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The tables turn when Indian health workers take a hit from Covid | India News

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PUNE: Jyoti Bhambure is usually the one who dispenses medicine; this week she was the recipient, among the first in the force of one million Indian healthcare workers to win a Covid-19 vaccine.
Dressed in a bright green sari with a gold trim, Bhambure visited the small rural hospital in western India at the allotted time and said the blow had lifted a weight from her.
“I am no longer afraid of the coronavirus,” said Bhambure, after receiving his initial dose on Tuesday, one of the first front-line workers to gain protection in the pandemic.
“We handle the children and interact with the mothers,” he said. “So I am glad to be vaccinated. I have no fear left in my mind.”
India has suffered 152,000 deaths from the virus and has prioritized some 30 million frontline workers in the first phase of a vaccination campaign that began on January 16.
For healthcare workers like Bhambure, a place on the priority list felt like long-awaited validation for all women who work as accredited social health activists, or ASHA for short.
“I was the first to get vaccinated in my village. It felt good. They recognized the work we have done,” she told the Thomson Reuters Foundation by phone from the village of Khed in the western state of Maharashtra.
“The recognition came late, but it finally came.”
Long year
In the past long year, ASHA workers – a million women dressed in pink saris uniforms – have worked frantically on the rural front to curb an ever-worsening pandemic as millions of migrants made their way home after urban jobs would disappear.
Multitasking doesn’t begin to describe your job.
From offering advice on Covid-19 to recording all arrivals to the village, women were simultaneously tasked with quarantining newcomers while keeping up with their traditional duties of caring for newborns and also to mothers.
ASHA workers saw their work hours and duties get longer and longer, and they even struggled to be recognized as government employees eligible for benefits, rather than just volunteers.
Because if ASHA workers didn’t step up, it wasn’t clear who else could, as the 15-year-old force is the only health provider in many villages where health care facilities are distant or non-existent, with 1,000 to 1,500 people in each worker. watch out.
Eighteen ASHA workers have died in service to Covid, the government told parliament last year.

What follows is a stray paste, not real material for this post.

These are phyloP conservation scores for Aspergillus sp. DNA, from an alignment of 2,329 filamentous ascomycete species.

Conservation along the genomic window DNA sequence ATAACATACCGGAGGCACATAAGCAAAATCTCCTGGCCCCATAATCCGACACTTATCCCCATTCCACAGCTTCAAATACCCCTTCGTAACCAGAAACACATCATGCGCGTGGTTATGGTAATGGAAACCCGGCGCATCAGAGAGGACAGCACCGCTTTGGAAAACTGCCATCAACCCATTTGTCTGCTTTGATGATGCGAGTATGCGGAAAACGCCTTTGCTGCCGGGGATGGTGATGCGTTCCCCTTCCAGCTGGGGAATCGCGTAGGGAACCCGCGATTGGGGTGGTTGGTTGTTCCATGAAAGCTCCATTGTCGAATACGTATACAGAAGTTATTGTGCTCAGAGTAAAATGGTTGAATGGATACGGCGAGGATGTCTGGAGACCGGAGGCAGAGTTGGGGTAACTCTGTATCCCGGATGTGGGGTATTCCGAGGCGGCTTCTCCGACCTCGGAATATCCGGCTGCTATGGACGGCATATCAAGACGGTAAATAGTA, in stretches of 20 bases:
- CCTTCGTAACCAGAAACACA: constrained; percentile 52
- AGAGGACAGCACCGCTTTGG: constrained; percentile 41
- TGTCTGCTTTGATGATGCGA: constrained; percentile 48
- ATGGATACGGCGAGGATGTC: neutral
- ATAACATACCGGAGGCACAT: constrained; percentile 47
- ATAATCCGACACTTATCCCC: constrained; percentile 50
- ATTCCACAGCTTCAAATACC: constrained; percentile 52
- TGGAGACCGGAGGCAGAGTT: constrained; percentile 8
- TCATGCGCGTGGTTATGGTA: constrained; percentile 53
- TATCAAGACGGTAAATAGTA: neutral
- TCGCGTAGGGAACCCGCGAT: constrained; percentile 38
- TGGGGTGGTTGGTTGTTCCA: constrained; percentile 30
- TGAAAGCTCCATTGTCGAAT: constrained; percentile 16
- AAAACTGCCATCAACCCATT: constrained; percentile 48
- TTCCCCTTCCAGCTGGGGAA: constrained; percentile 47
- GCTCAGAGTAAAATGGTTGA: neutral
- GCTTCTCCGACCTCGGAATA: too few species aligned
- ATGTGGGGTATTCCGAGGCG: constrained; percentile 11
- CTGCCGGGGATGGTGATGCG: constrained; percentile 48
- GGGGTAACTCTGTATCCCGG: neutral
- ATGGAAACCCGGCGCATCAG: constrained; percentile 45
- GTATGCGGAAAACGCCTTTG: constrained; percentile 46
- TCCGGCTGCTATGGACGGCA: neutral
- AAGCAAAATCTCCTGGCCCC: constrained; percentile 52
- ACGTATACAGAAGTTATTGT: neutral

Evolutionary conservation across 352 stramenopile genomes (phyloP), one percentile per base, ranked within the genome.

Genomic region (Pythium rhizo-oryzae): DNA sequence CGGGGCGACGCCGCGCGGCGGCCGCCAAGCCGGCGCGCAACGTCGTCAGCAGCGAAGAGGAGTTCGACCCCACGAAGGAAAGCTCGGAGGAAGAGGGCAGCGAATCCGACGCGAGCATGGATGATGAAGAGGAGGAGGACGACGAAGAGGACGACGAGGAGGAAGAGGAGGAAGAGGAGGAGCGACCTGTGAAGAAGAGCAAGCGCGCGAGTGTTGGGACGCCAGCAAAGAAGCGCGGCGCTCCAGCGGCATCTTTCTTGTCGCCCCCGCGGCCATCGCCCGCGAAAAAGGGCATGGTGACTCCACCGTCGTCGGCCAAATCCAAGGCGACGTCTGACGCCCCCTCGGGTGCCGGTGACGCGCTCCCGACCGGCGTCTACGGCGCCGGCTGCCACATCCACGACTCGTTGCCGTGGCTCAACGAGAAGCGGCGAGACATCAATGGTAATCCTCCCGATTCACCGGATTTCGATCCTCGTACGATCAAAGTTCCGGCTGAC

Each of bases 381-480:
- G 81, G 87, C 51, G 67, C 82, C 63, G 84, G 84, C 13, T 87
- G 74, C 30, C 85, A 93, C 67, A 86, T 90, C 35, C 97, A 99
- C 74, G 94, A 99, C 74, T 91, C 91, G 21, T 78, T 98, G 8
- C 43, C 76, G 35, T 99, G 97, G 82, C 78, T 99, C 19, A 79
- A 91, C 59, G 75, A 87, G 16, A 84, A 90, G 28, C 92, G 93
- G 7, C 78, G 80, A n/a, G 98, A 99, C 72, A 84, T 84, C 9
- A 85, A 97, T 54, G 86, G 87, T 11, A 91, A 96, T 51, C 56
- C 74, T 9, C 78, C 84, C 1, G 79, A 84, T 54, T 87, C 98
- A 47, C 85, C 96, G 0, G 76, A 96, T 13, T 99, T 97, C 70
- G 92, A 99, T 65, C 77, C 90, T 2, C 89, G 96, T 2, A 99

Women take all precautions (masks, disinfectant, some even wear protective gear) but the fear of infection remains.
“I have cared for 34 coronavirus patients in my village and I am still at work. I wear a mask, but getting vaccinated was important,” said Sharda Sachin Patarne, an ASHA worker in Khed village in Pune district, who also got one fired on Tuesday.
‘Good sign’
ASHA was born in 2005 to improve the health of vast rural areas of India isolated from doctors, clinics and hospitals.
Whether it is directing maternal care in the village or carrying out vaccination campaigns throughout the area, ASHA workers are a lynchpin, but they say they are treated as volunteers, they are not even entitled to the minimum wage.
Paid around 4,000 rupees a month, half the average monthly minimum wage, women also receive payments of 50 to 500 rupees linked to specific tasks they perform.
Last year, they went on strike for better pay, protective equipment and job recognition. They were offered a pay raise for their Covid-19 duties, but many complained about irregular payments.
So when the government implemented its plans to safeguard the healthcare front line – doctors, nurses, cooks, and hospital cleaners – extending that coverage to ASHA workers made sense.
It sent a “good sign,” said Sejaj Dand, founder of Anandi, a nonprofit organization that advocates for women’s rights, and said the front line would not be safe after all if ASHA was left out.
The next stop, she said, is to give the 1 million women an advocate in government and fair terms to reflect their front-line role.
“This should lead to creating a cadre for them in government services and ensuring that all of their social security rights are covered,” Dand said.
“It is logical that his employment is regularized now.”

Times of India

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